04-booksLast, but certainly not least, the Publications series has been enlarged considerably and consists of Published and Unpublished Works of Fiction, Non-Fiction – organized alphabetically by the author’s last name – and Drama and Newspapers, News Magazines, and News Clippings. Notable works include Edith Roller’s journals, Rebecca Moore’s scholarly works, and Michael Bellefountaine’s work on A Lavender Look At The Temple, including all the numbered drafts of this work. Newspapers, News Magazines, and News Clippings consist of news items published before and after the events on November 18, 1978 in various formats. Materials are organized alphabetically by publication title.

Unprocessed Materials and Supporting Collections

The Letters of Barbara Moore

05-barbara-moore-lettersSpecial Collections is fortunate this year to have acquired the voluminous correspondence of Barbara Ann Covington Moore (1922-2004). Barbara was the mother of Rebecca Moore, professor emerita of Religious Studies at San Diego State, and of Ann Moore and Carolyn Moore Layton, both members of Peoples Temple who died in the mass suicide/murder at the Peoples Temple Agricultural Project in Guyana in 1978. The correspondence is addressed to Rebecca Moore, sometimes addressed jointly with ex-husband Patrick Clary and current husband Fielding McGehee. Gifted by Rebecca Moore in early 2016, the correspondence spans a period of more than thirty years, between 1968, when Rebecca left home for college, and 2001 when Barbara moved into a retirement center in Sacramento prior to moving to San Diego.

Significant enough because of the number of letters written over three decades, the Barbara Moore collection has added significance in relation to the letters in the Papers of Rebecca Moore, also held in Special Collections. Barbara’s collection contains a number of letters from 1979, following Jonestown, which are of particular interest since the Correspondence series in Rebecca Moore’s collection contains letters to her parents John and Barbara written in 1979 in the wake of the Jonestown tragedy.

An important supporting collection which has been processed is the Fielding M. McGehee III Papers (1967-1999). It consists primarily of correspondence between McGehee and his parents, Fielding McGehee, Jr. and Helen McGehee, and also includes some correspondence to and from other family members. Notably, many letters pertain to Peoples Temple and the agricultural settlement at Jonestown, as well as many about draft resistance efforts during the late 1960s and early 1970s, providing context to the times.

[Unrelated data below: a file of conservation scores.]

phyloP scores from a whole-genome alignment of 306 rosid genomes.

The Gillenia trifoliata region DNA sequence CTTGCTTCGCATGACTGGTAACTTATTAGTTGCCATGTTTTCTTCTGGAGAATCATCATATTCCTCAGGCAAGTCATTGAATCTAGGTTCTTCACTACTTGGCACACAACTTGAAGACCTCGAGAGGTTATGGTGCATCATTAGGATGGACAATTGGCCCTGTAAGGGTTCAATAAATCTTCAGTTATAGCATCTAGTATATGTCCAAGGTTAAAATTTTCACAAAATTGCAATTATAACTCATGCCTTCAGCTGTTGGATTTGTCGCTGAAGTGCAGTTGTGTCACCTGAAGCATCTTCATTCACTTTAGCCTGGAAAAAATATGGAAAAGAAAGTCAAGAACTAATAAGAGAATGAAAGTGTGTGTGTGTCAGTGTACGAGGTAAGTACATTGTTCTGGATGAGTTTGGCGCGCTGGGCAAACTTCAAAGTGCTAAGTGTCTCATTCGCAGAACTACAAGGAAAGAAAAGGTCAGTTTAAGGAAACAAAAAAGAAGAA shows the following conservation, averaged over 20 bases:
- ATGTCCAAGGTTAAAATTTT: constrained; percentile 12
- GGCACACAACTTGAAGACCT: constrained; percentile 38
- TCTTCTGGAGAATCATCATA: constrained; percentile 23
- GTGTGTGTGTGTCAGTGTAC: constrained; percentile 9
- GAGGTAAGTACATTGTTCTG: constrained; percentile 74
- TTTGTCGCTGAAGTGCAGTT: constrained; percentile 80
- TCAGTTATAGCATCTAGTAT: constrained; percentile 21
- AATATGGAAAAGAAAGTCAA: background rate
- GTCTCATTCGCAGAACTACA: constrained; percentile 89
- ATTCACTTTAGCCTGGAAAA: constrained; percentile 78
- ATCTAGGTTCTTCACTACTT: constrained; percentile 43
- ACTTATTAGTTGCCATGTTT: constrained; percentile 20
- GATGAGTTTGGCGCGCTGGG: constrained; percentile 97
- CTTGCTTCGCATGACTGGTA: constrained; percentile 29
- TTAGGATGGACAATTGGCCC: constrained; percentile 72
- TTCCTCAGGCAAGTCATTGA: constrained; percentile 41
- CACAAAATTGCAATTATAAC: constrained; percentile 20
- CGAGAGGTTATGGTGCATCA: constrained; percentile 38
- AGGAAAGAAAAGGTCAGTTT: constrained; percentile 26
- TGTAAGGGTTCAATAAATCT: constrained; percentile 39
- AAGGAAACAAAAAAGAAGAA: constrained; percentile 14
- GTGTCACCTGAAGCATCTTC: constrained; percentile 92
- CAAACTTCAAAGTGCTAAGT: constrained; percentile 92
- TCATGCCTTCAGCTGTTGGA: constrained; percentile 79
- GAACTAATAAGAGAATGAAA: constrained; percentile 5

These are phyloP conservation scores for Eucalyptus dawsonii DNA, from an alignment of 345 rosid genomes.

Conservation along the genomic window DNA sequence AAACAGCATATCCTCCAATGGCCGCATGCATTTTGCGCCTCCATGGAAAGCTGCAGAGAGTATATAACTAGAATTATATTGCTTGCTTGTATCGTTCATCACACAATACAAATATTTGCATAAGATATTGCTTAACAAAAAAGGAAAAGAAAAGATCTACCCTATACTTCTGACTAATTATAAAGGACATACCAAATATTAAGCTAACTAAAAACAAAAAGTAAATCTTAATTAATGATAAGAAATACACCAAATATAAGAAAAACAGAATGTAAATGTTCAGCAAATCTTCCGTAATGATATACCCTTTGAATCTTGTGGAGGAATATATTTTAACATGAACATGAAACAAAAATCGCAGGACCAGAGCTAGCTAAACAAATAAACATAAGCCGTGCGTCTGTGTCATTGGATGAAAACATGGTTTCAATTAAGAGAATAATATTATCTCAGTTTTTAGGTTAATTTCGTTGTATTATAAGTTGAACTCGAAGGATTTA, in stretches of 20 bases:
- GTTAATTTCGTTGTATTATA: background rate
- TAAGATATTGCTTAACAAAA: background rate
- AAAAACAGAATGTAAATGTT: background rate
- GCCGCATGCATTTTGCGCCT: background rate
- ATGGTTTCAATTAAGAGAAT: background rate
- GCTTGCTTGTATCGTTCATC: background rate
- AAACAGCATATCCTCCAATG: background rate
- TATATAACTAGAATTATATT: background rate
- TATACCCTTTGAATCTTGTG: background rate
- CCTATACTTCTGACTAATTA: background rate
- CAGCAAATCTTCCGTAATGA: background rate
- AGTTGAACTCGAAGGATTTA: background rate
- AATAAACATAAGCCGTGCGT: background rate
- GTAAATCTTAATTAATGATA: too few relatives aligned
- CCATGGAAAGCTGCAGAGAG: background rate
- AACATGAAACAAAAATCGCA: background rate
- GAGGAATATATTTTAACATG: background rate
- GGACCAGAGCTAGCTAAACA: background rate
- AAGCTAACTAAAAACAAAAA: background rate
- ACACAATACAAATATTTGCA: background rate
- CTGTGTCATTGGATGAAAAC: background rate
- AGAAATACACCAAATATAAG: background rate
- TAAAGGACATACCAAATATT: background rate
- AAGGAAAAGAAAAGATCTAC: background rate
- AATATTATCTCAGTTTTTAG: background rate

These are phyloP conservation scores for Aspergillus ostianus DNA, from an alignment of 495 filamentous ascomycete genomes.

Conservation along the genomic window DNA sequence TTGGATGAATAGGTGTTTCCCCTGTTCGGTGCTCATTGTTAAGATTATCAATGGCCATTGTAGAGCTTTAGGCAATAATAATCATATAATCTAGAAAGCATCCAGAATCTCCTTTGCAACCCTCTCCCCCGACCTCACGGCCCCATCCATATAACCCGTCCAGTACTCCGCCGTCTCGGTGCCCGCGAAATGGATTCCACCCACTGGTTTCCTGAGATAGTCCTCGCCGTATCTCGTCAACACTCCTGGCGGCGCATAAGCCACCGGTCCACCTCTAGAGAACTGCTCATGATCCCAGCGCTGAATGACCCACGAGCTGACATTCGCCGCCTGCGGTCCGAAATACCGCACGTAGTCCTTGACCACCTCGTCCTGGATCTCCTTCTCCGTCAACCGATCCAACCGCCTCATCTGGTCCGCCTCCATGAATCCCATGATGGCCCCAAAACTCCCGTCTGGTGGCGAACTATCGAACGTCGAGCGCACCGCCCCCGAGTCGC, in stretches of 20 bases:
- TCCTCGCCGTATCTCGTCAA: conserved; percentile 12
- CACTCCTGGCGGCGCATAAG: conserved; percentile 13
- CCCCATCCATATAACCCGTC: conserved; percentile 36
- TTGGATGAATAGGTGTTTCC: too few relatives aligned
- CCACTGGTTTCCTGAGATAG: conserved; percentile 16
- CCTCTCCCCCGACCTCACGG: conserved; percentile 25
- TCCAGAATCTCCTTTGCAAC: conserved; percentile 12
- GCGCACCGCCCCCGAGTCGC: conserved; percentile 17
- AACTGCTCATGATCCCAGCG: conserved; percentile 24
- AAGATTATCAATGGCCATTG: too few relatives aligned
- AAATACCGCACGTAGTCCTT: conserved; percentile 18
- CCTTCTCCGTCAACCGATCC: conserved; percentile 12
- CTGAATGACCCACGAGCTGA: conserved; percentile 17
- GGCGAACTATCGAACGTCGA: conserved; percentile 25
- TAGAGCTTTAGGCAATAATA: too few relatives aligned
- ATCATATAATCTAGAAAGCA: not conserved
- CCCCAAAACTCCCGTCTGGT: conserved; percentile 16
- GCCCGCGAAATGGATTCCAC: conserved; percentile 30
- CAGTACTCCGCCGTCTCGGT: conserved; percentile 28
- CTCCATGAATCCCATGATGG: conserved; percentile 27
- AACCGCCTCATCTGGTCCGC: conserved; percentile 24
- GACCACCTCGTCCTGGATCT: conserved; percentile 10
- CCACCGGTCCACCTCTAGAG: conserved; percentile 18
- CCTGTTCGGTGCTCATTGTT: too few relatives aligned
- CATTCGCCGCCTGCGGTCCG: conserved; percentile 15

06-laura-kFinally, an unprocessed collection with potentially great significance is Laura Johnston Kohl’s collection pertaining to Peoples Temple and Jonestown. Laura joined Peoples Temple in 1970 and survived the mass deaths in Jonestown by being in Guyana’s capital city of Georgetown that day. Besides the numerous primary sources documenting Peoples Temple since 1970, Laura’s collection is extremely rich in photographs, especially photos documenting Jonestown memorial services and the gatherings twice a year with fellow survivors she helps to organize.

Resurrecting and Restoring the Sound of Peoples Temple Audio Tapes

SDSU Special Collections is partnering with the Jonestown Institute and a sound restoration studio in San Diego to refurbish and resurrect the sound quality of several Peoples Temple audio tapes recovered by the FBI at Jonestown. This pilot project to investigate the issues and challenges of restoring Peoples Temple “problem tapes” has resulted in a certain measure of success thus far. Solving such problems as low audio levels, incorrect recording speeds, and sound distortion have shown promising results, but solutions for problems on some of the tapes simply don’t exist. For example, audio that is embedded deep within the noise level (hiss) of the raw tape itself cannot be recovered.

07-audio-tapesThus far, the project has successfully restored the audio for five of six of these “troublesome” tapes: Q748, Q752, Q1058-4, and FCC tapes 2 & 3. However, Q869 has not been successfully restored.

(Robert Ray is head of Special Collections at San Diego State University Library. He can be reached at